What a fun book! I've read and liked Maureen Johnson's 13 Little Blue Envelopes and The Key to the Golden Firebird, but they didn't prepare me for the humor in this one. Some authors write the same book over and over again, just changing the names of the characters. Like Pete Hautman, it looks as though Maureen Johnson likes to throw her readers a curve ball now and then. I'm all for that.
Jane Jarvis is a senior at Saint Teresa's Preparatory School for Girls. Although highly intelligent, she is hardly their model student, since she is also opinionated, skeptical, and not prone to suffering in silence. She also has a talent for racking up the demerits. This means she's not exactly the nuns' favorite student. She won't win any popularity contests with her fellow students, either. So Jane isn't expecting much from Big-Little Day, the day that each incoming freshman chooses a senior to mentor her through the school year. She has hopes, though, that her best friend Allison will do better. Unfortunately, the Junior Judges, who write reviews of the seniors to help guide the freshmen towards good choices, pan them both. (Jane: If you are the angry, brainy type, consider Jane. She can be your personal Yoda. Allison: If you haven't got anyone else for your big and no one else will take a second...Well, we do what we must.) But maybe all isn't lost after all. Someone has left a red velvet cupcake (the edible kind) in Allison's locker, with a note that reads "WILL YOU BE MY BIG?" But when the ceremony begins, littles flock around all the popular seniors, but nobody comes near Jane, and nobody comes near Allison. Jane's cool with it, but Allison isn't. She starts to sweat. Her skins turns a sick shade of blue-gray. And then, just as a freshman starts to come her way...she projectile vomits. Poor Ally. Poor freshman.
After a disaster like that, it's a shock to both Jane and Allison when a girl wanders into the bathroom where Allison is hiding, sees Ally's humiliation, and offers to be Ally's little. Lanalee Tremone is a sophomore transfer student. She's the kind of girl who instantly attracts attention and revels in it. She's pretty, stylish, smart, and altogether not the kind of girl anyone would ever have expected to choose Ally for a big. It's supposed to be the bigs who help the littles, but in this case, it seems to work the other way around. Within days, Ally's got a new stylish haircut, a new look, and a new confidence in herself. She's also getting more and more distant with Jane. She also seems to have hooked up with Jane's old (but definitely not forgotten) boyfriend. This is not good, Jane thinks.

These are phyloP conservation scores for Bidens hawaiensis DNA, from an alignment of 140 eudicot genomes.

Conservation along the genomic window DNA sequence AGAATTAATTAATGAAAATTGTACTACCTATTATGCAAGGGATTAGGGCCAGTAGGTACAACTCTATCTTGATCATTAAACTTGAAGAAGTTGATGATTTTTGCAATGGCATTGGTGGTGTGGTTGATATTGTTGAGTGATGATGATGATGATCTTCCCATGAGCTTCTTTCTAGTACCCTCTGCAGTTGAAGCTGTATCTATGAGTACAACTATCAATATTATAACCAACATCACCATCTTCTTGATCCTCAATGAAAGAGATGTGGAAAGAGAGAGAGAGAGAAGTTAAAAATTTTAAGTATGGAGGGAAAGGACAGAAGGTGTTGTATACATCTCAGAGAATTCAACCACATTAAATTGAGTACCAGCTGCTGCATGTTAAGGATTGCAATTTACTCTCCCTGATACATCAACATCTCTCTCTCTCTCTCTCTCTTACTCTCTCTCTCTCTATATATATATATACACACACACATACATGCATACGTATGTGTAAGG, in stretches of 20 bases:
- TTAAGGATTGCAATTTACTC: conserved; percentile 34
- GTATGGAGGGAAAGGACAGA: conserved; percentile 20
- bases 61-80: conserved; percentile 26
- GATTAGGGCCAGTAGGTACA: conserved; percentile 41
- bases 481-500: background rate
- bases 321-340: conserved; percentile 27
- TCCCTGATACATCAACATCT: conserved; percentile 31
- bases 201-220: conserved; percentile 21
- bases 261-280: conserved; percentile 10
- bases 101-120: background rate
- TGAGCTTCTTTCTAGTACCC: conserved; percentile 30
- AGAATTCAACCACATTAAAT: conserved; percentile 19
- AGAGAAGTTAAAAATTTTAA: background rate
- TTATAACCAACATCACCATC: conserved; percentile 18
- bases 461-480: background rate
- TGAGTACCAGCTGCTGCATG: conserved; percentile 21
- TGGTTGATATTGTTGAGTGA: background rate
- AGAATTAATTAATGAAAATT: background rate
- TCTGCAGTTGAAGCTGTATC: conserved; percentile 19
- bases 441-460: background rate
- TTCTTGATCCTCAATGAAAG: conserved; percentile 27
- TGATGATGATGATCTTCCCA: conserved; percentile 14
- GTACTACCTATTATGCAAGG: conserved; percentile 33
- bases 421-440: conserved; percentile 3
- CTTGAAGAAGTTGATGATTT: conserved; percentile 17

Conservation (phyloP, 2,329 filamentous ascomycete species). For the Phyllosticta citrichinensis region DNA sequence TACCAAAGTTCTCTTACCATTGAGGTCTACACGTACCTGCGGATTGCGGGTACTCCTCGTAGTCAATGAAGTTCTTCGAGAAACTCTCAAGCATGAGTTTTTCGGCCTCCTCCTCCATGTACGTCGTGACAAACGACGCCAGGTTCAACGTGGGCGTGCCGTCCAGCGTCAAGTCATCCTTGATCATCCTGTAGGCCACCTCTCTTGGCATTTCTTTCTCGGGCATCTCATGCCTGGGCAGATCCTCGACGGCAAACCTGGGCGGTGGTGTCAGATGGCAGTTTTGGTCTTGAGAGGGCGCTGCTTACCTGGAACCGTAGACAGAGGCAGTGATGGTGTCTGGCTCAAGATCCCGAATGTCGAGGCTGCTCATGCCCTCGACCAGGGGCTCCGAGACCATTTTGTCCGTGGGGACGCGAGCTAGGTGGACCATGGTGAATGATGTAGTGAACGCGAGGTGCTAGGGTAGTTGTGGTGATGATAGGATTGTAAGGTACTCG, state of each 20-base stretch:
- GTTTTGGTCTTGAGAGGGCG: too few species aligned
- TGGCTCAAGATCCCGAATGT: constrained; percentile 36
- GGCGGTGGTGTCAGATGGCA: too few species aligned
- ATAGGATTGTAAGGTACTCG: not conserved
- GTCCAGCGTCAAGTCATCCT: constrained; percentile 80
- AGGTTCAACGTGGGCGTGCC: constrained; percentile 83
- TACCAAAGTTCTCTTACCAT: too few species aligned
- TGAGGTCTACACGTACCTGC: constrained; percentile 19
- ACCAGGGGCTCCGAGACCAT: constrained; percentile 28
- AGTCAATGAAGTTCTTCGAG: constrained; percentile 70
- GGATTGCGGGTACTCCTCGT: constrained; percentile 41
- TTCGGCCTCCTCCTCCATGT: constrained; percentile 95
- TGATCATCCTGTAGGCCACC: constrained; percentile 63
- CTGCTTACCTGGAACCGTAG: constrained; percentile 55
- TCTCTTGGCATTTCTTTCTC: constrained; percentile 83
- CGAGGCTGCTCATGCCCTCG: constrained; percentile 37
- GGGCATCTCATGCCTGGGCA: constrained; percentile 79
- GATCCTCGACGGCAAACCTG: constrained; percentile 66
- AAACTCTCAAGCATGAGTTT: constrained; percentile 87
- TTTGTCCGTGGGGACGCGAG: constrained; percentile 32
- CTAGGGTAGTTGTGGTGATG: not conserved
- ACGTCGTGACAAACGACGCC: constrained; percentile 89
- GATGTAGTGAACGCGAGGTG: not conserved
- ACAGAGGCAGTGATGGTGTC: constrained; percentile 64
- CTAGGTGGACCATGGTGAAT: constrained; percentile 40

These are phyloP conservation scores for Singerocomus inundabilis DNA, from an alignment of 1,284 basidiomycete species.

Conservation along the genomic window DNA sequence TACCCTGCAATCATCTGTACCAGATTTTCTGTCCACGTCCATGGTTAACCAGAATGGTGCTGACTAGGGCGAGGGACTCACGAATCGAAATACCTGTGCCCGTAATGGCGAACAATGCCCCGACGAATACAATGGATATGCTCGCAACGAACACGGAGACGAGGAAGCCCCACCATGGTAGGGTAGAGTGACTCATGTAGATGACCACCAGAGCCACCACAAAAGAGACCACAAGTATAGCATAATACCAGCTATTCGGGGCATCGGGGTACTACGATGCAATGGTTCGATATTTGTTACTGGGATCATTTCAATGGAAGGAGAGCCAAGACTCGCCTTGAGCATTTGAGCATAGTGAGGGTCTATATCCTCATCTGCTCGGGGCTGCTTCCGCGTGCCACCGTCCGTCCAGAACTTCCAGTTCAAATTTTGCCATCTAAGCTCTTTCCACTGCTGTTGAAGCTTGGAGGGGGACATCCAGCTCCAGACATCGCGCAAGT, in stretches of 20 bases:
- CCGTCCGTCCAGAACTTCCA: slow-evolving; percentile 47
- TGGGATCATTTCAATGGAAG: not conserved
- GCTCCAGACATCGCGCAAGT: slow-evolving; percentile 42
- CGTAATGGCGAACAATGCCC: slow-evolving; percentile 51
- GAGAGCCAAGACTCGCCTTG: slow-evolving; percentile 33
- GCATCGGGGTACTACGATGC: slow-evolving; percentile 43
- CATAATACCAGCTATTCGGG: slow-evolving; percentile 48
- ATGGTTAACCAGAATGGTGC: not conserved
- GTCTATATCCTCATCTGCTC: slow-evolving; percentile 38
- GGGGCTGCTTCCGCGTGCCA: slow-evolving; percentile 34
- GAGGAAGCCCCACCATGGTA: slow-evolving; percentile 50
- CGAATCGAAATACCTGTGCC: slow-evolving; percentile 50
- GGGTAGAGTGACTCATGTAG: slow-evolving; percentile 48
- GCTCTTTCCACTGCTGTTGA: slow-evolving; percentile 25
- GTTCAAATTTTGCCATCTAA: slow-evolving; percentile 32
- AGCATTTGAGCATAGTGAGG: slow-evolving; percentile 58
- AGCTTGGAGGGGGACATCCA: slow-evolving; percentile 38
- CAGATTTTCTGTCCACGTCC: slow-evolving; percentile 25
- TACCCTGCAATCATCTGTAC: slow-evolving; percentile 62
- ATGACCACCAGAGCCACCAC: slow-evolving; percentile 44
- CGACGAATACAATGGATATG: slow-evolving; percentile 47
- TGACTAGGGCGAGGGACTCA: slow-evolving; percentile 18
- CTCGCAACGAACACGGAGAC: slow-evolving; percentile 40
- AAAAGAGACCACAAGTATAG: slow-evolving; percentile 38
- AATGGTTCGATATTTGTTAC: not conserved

Little does Jane know - yet - that this is more than not good. This is, in fact, the opposite of good. This is evil. As in, "Anyone bought any good souls lately?" evil. Now it's up to Jane, with a little help from Owen, a freshman from the boy's school across the road, to somehow save Allison. And if that's at the expense of her own soul, well, sometimes that's what a friend has to do.
Musings: Examples of stuff that made me laugh:
Jane has a younger sister named Joan. Joan got the looks in the family. Jane got the brains. ALL of the brains. As Jane says,
...I'm completely used to her looking up at me with that lip-glossy stare of hers and asking questions like, "Is the Tour de France in Spain?" or, "Do they make cotton out of plastic?" This is a girl who I had convinced that Alaska used to be called Frigidaire...She was lovely and happy, even if she was as intelligent as a rubber band.
And then there's this section, where Jane, Owen, and Brother Frank (a teacher at Jane's school) are discussing the nature of hell:
"Demons are always moving up; new ones are always coming in. You always have to keep trying to get promoted."
"Many large corporations are actually modeled on hell," Brother Frank added. "The policies and organization are almost identical."
I think this one might actually be my favorite. I so relate to the sentiments! Jane and Owen are at a party. They are not enjoying themselves.
Many stories below us, costumed adults were making their way to parties in town. "Paradise by the Dashboard Light" came thundering from inside the ballroom.
"DJs are from the other side," I said. "Right?"
"Yeah, a lot of them are," he said. "Especially the ones who do proms and weddings. How'd you know?"
"Just a guess. Anyone who tries to force other people into having fun like that...has to be evil."
"It's an entry-level position."
I thoroughly enjoyed this book. It has snarkiness, humor, tension, suspense, and a few good twists and turns. It doesn't try for totally-freak-you-out horror, but there is a definite creepiness factor. But I'll be honest. I mostly enjoyed it because it made me laugh. I liked Jane for her feistiness, her loyalty, and her sense of humor. I would happily read another book about her. By the way, if you check out Maureen Johnson's blog, you'll see that Jane's sense of humor is genetic: it comes from her "mother".